Microspheres Online

Everything about microspheres and research utilizing precision spherical particles.

Chitosan Coated PLGA-Microspheres – A Modular System for Targeted Drug Delivery

During some research on PLGA microspheres we found this interesting article published in European Cells and Materials Vol 7 Suppl 2. 2004 (pages 11-12).?? They were able to achieve a significant change in the zeta potential of their microspheres just by increasing the dosage of Chitosan.?? The authors conclusions and a graph of their data follow.

Discussion and Conclusions by the authors:

The increase in zeta potential from ?70.8 mV (chitosan-free PLGA particles) to +20.5 mV with increasing chitosan concentrations in the W2-phase used for particle preparation strongly suggests that the polycationic chitosan was firmly adsorbed to the particle surface. This finding was confirmed by X-ray photoelectron spectroscopy (data not shown). The coupling of biotin via a NHS-PEGlinker showed that the amino groups of? chitosan represent suitable sites for covalent bioconjugation of different ligands. The process allows the production of particles with a mean diameter between 1 and 10 um, a useful size range for the phagocytosis by? phagocytes like dendritic cells or macrophages.

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Biodegradable microspheres for vitreoretinal drug delivery

One of the microsphere topics that seems to be growing these days is biodegradability.? For those of you who are unfamiliar with the topic an excellent introductory article can be found in: Advance Drug Delivery Reviews 52 (2001) 5-16, called “Biodegradable microspheres for vitreoretinal drug delivery.”? The article does a good job describing the advantages of the various polymers available, such as poly(lactic acid) [PLA], poly(glycolic acid) [PGA], and its copolymer poly(lactic-coglycolic) acid [PLGA].

The article also recommends the prefered sterlization method for drug delivery (the authors recommend irradiation).

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Exfoliating Beads: Clinical Study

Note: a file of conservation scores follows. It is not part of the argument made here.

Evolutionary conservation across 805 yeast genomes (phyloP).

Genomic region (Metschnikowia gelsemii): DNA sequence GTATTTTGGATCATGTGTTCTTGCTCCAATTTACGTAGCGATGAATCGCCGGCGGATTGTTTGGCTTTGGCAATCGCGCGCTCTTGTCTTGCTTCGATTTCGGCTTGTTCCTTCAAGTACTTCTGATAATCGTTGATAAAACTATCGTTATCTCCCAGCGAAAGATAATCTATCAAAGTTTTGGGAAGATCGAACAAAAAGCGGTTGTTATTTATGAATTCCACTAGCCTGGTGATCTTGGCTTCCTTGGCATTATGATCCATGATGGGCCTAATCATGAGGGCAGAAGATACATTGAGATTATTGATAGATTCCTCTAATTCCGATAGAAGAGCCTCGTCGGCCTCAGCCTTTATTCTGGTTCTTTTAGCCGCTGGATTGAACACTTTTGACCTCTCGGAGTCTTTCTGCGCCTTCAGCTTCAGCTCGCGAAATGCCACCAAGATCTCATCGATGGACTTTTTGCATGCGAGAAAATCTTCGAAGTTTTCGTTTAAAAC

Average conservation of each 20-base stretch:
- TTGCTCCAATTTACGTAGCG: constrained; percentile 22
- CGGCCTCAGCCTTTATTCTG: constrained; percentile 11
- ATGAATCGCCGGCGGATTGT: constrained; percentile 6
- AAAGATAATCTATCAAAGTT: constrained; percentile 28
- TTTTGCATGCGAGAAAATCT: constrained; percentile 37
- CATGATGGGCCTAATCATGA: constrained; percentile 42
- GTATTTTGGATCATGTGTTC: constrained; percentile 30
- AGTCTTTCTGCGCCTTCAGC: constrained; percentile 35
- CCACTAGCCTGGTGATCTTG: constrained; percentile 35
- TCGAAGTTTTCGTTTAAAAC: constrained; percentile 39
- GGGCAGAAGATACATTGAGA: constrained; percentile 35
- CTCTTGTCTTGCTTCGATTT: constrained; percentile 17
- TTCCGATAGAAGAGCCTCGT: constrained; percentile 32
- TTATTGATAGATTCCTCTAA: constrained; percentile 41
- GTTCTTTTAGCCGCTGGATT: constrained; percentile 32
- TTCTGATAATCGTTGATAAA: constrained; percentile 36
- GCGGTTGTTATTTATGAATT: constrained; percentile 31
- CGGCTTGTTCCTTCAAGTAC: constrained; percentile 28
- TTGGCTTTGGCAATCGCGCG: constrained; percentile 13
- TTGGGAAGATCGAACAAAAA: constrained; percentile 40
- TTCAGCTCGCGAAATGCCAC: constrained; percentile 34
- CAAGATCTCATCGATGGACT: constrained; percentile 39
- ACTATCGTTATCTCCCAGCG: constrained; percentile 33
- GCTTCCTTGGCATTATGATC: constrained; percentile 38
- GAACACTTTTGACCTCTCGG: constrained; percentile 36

Exfoliating beads have a long history in cosmetics, but we are unaware of previous studies on the effect of their regular use. A clinical study with 10 subjects shows that regular exfoliation leads to a reduction in the cell turnover time of the stratum corneum (SC) by about 15% (significant at the 95% level)

What is a Microsphere? Definition and Explanation.

Sourcing Microspheres - Monodisperse Silica
Conductive Bondline Spacer - Silver-Coated Silica Spheres
Conductive Bondline Spacer – Silver-Coated Silica Microspheres (Cospheric Product ID: SiO2MS-Ag)

Definition of a Microsphere:

There is a lot of confusion and uncertainty in the academic community as well as the industry on exactly what is a microsphere. Below is the definition of “microsphere” that we use, because it is clear and straight-forward:

Microsphere is a term used for a small solid spherical particle, with diameter in the micrometer range (typically 1 micron to 1000 micron (1mm)).

What a Microsphere is Not:

A microsphere is not the same as a microcapsule, because microcapsules typically consist of a flexible (deformable) shell encapsulating a fluid, which might be liquid or gas. Microspheres always have a solid shell. Even if the microsphere is technically hollow (containing gas inside), its shape is not significantly flexible or deformable.

A microsphere is not the same as a microparticle, because microparticle is a general term that refers only to the size of the granular material and does not provide information on the shape. Microspheres are always round and spherical. There are no sharp edges, oblong shapes, or debris.

What are Nanospheres? Silica Nanospheres
Monodisperse Silica Nanospheres (Cospheric Product ID: SiO2MS)

A microsphere is not the same as a nanopshere, because nanospheres have diameters on the nanoscale (typically between 1 nanometer and 1000 nanometers (1 micron)). Nano-diameters present a complete different characteristics, behaviors, and functionalities.

What are Microsphere Materials:

Microspheres are manufactured from various natural and synthetic materials. Glass microspheres, polymer microspheres, and ceramic microspheres are commercially available. Solid and hollow microspheres vary a lot in density and, therefore, are used for different applications. Hollow microspheres are typically used as additives to lower the density of a material. Solid microspheres have numerous applications depending on what material they are constructed of and what size they are.

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